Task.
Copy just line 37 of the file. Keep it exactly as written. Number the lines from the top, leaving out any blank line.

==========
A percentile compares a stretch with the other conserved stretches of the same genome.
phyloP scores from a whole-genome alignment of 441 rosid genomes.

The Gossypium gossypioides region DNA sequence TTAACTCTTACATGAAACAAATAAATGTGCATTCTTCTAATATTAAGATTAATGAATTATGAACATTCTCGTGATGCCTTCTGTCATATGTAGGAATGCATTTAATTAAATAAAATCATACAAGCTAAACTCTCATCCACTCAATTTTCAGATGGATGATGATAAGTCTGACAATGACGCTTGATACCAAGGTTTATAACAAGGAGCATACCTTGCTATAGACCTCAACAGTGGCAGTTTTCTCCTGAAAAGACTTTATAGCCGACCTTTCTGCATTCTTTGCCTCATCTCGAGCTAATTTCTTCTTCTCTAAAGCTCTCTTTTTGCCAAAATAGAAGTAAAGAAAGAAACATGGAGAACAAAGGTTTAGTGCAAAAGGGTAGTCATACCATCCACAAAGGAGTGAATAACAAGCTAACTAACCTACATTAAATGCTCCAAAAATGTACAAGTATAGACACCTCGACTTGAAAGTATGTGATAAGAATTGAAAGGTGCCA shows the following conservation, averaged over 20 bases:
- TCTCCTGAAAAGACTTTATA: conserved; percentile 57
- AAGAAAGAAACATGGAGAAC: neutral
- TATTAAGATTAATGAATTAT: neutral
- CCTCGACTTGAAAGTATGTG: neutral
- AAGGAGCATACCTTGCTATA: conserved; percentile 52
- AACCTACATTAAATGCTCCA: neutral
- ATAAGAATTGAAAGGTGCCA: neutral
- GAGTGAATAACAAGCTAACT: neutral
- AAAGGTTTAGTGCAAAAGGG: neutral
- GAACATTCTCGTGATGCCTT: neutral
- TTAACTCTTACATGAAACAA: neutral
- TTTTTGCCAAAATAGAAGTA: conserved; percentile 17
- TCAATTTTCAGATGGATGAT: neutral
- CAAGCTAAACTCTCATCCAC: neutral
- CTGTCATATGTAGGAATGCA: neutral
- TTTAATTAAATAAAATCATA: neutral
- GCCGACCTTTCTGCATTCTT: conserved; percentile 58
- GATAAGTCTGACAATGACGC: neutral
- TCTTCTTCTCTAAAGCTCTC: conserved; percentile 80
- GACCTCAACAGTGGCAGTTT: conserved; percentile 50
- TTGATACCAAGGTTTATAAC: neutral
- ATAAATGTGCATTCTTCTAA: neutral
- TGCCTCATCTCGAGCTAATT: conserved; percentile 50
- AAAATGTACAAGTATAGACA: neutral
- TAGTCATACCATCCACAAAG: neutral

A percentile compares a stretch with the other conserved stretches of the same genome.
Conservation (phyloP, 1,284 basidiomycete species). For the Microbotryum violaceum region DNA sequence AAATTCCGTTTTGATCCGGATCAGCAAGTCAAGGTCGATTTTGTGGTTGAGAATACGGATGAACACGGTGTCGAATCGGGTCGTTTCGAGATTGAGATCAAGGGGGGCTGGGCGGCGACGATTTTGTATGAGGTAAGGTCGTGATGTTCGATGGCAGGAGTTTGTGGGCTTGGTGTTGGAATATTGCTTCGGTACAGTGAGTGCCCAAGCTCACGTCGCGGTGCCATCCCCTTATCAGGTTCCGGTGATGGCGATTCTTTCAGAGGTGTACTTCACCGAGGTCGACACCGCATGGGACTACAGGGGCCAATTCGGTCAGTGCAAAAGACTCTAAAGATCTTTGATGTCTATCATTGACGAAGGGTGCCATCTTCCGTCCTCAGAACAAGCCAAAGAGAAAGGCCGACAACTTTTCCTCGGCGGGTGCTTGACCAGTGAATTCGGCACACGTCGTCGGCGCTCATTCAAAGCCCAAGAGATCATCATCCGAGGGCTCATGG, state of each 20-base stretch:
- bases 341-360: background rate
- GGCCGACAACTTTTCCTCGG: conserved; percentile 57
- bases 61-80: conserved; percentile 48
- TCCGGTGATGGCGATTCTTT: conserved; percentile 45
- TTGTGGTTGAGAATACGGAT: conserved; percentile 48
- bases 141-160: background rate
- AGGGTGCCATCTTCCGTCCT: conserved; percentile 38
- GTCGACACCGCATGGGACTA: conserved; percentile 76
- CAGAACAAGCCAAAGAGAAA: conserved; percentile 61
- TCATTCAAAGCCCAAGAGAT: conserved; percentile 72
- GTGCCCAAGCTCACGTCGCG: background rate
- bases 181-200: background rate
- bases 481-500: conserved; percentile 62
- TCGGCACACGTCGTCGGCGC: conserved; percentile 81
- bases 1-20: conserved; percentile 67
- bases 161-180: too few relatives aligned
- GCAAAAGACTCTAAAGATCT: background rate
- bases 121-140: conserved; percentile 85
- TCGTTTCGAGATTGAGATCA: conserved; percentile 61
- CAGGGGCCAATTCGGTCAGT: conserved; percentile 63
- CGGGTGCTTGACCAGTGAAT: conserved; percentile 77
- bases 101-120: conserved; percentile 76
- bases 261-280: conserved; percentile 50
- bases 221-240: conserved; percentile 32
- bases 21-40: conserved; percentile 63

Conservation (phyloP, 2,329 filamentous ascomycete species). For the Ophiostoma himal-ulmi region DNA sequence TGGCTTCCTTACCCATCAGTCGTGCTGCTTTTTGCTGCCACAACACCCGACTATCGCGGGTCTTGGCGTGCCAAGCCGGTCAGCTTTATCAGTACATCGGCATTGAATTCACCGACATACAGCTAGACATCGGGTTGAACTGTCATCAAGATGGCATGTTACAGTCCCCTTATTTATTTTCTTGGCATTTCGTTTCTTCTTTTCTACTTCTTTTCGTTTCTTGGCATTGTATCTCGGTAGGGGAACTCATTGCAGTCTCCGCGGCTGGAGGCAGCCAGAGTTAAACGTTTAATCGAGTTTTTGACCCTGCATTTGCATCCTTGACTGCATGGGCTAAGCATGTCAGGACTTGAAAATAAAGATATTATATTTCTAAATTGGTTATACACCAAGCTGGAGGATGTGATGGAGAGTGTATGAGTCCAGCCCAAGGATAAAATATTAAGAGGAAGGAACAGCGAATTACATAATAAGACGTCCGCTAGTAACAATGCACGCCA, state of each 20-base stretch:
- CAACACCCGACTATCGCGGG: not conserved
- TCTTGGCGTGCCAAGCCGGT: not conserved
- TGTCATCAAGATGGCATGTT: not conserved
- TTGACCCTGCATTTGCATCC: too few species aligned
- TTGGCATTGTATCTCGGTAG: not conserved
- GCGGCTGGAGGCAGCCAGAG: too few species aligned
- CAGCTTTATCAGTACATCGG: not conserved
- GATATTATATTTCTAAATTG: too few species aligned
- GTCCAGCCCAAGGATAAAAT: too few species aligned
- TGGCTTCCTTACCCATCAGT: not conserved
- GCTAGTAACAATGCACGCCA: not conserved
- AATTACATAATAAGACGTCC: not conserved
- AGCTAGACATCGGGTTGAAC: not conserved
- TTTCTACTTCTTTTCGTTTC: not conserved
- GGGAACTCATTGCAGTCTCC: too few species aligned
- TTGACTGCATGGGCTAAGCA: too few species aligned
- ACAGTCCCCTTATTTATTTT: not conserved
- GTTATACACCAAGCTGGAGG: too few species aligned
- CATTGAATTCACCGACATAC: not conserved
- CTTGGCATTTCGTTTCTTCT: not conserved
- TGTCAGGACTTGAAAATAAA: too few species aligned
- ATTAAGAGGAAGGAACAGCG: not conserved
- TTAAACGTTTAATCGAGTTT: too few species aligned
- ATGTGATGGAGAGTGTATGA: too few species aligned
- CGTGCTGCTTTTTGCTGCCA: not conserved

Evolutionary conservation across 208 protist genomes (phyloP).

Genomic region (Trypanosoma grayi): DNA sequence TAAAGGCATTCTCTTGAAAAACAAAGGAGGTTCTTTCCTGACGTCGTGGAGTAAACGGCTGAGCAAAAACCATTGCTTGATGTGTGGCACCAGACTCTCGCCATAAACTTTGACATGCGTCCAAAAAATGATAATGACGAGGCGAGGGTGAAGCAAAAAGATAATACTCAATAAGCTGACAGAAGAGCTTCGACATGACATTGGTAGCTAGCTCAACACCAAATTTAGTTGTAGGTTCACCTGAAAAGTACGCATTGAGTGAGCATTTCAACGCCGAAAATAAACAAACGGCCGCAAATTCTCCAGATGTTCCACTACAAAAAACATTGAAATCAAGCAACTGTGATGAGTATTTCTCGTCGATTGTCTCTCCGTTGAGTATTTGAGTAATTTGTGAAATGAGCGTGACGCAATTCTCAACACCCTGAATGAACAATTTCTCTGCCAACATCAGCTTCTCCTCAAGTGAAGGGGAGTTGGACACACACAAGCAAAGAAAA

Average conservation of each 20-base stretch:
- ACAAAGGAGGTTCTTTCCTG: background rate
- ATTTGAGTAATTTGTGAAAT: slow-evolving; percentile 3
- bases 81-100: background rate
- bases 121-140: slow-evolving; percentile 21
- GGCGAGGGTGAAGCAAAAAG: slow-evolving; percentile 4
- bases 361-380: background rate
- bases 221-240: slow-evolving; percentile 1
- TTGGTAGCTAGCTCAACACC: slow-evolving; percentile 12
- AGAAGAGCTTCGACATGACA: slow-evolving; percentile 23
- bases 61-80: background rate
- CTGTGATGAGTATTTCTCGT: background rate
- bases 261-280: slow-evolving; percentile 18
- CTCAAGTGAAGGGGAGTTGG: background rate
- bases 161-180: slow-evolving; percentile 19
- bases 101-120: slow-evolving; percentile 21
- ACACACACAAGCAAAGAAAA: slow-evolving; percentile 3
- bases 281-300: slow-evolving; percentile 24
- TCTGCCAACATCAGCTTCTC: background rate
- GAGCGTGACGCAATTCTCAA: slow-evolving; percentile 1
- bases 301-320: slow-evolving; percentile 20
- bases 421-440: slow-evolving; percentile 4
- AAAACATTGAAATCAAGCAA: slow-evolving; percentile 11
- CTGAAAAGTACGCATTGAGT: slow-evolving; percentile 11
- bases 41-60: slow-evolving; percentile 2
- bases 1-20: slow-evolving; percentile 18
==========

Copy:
- AGGGTGCCATCTTCCGTCCT: conserved; percentile 38